Galvanizing for Healthy Buildings

The average person spends just 8% of their time outside, with 92% of time spent indoors. Good indoor air quality is therefore vital to control health risks and maintain productivity in the workplace.

Volatile Organic Compounds (VOCs) arising from building materials, furnishings and finishes such as paint coatings play a significant role in indoor air quality. The importance of indoor air quality is now being brought to the attention of politicians because of its impacts on health and wellbeing and the effect it can have on performance and productivity. Although it is difficult to associate particular VOCs or products, directly with particular health complaints, evidence is growing and for some chemicals the effects are known.

As an inert, metallic zinc coating that is comprised from a naturally-occurring essential element, galvanized steel is the perfect choice for optimal indoor air quality – eliminating presence of VOCs and other synthetic materials.



Galvanizing for Healthy Buildings – Case Studies


Old Shed New House

Location: Great Ouseburn, North Yorkshire
Architect: Tonkin Liu

Old Shed New House is a home nestled within the agricultural landscape of North Yorkshire. The client sought a high quality, energy-efficient and low-cost building to serve as a house, library and gallery. Galvanized steel is used throughout the project, both internally and externally.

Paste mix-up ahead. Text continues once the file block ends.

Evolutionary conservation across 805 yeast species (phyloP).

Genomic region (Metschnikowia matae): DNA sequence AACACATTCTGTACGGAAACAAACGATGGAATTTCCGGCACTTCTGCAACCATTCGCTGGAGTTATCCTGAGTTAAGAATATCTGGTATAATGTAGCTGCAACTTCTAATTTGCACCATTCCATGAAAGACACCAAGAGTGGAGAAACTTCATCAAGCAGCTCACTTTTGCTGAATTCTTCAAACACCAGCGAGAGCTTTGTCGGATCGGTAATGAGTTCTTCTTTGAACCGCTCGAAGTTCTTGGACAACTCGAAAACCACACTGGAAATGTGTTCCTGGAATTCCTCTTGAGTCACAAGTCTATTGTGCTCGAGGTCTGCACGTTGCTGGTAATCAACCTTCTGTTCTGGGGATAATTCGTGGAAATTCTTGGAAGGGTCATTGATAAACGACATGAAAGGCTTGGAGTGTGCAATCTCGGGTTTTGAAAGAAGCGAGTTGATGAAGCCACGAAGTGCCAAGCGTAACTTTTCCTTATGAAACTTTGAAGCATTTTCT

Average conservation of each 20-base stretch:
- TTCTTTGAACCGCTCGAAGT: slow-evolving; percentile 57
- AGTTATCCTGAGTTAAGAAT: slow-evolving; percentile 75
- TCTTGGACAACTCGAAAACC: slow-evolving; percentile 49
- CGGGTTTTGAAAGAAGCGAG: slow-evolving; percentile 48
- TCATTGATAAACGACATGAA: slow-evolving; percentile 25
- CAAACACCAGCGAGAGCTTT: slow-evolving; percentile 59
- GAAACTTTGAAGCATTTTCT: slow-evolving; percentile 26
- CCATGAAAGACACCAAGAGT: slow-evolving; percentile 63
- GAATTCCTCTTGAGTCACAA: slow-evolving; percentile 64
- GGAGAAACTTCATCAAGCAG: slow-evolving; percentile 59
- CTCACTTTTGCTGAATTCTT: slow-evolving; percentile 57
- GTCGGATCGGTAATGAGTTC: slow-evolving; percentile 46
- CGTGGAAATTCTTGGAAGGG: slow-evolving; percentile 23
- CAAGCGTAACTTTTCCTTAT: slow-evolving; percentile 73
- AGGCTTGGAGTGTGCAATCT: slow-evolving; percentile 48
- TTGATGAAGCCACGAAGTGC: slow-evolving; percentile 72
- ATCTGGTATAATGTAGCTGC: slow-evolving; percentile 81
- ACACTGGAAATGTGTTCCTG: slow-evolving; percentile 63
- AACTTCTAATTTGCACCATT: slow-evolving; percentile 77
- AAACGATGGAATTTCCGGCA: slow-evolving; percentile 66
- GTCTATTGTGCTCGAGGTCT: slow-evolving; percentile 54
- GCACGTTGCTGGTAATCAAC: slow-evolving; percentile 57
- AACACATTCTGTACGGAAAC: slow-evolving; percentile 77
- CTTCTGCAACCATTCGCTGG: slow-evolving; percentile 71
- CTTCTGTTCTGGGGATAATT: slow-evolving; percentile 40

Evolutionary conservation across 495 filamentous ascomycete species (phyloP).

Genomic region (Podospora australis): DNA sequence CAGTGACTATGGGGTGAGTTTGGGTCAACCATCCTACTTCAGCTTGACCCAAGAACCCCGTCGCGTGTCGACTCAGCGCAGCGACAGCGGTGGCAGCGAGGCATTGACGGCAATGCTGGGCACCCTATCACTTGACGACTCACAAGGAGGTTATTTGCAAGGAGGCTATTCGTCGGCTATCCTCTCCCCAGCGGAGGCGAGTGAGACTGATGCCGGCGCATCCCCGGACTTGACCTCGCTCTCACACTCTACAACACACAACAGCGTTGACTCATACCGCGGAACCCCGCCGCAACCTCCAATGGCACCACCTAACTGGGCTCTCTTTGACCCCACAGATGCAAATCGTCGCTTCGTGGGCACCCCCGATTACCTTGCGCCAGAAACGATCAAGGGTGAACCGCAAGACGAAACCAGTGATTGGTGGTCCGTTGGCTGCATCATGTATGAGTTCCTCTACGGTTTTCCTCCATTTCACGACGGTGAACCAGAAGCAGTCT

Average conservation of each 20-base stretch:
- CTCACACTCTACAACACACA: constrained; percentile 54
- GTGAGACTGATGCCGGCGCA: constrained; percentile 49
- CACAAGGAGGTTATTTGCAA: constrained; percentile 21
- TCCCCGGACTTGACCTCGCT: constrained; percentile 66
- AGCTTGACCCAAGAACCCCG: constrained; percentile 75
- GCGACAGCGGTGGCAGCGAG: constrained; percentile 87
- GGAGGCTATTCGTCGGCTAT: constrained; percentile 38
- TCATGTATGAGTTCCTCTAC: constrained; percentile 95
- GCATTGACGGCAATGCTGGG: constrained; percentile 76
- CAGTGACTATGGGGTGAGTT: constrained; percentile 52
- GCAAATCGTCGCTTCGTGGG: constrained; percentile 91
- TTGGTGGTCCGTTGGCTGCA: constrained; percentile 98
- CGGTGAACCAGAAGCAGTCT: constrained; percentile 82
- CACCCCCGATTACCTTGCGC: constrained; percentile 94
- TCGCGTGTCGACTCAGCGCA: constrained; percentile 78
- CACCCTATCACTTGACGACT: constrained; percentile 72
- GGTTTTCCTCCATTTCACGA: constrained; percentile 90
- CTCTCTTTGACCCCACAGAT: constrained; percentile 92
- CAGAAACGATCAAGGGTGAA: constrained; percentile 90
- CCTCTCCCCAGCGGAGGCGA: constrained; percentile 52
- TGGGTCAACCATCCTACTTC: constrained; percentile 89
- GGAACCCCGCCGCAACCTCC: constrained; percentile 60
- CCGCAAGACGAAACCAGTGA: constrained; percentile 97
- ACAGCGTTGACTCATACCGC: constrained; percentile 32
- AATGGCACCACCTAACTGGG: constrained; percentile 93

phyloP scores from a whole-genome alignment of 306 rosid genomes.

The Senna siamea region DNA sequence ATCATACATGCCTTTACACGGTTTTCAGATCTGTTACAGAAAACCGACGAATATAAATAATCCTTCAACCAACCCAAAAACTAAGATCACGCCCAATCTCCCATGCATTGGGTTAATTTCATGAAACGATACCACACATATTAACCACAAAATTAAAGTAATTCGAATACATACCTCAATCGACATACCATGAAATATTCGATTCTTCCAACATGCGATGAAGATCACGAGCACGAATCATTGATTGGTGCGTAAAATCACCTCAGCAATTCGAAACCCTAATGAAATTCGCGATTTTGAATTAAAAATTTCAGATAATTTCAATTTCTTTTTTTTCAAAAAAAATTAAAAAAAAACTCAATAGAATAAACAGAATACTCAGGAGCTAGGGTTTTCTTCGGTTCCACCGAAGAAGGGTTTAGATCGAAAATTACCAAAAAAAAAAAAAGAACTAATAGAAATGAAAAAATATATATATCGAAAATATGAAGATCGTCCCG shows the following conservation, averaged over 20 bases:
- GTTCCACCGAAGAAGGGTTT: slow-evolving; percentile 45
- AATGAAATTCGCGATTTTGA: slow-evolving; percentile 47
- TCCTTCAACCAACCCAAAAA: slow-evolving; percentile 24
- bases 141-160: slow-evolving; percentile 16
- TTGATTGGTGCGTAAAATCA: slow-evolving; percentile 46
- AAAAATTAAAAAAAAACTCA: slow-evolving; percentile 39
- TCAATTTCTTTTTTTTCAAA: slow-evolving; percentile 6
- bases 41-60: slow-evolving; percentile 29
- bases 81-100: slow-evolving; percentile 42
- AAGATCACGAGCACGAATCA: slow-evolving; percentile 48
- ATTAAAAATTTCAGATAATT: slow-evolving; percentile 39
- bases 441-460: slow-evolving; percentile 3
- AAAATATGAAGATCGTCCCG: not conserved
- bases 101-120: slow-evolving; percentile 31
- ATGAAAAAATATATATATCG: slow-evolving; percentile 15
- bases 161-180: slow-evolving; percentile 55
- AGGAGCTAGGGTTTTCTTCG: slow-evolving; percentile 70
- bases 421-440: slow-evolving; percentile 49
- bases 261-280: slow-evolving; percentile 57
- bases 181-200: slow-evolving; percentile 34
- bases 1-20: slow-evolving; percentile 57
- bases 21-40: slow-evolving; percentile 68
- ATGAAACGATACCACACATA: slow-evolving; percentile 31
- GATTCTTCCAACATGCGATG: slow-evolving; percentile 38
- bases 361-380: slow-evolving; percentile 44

Images © Greg Storrar

Galvanized steel was used internally to structurally form the slender-profiled bridge and mezzanine in the gallery and library, as well as for sliding perforated flyscreens and to form shadow gap junctions throughout.


Location: London
Architect: Chance de Silva

Vex is a unique architecture/sound collaboration. It is an in-situ concrete house which arose out of the collaboration between musician Robin Rimbaud (known as ‘Scanner’) and architects Chance de Silva. Where an upper floor overlaps the one below, there is a reflective soffit of galvanized steel. The building is a very bold addition to a London conservation area (of predominantly Victorian houses).

Images © Hélène Binet, Chance de Silva

A characteristic feature internally is a curved galvanized Flow Forge grillage which defines spaces, provides guarding to staircases and acts as both dividers and screens. A galvanized ship’s ladder rises to the rooftop terrace where a circular larch fence enclosure is fixed on both sides of galvanized steel structural posts with curved flat horizontals.

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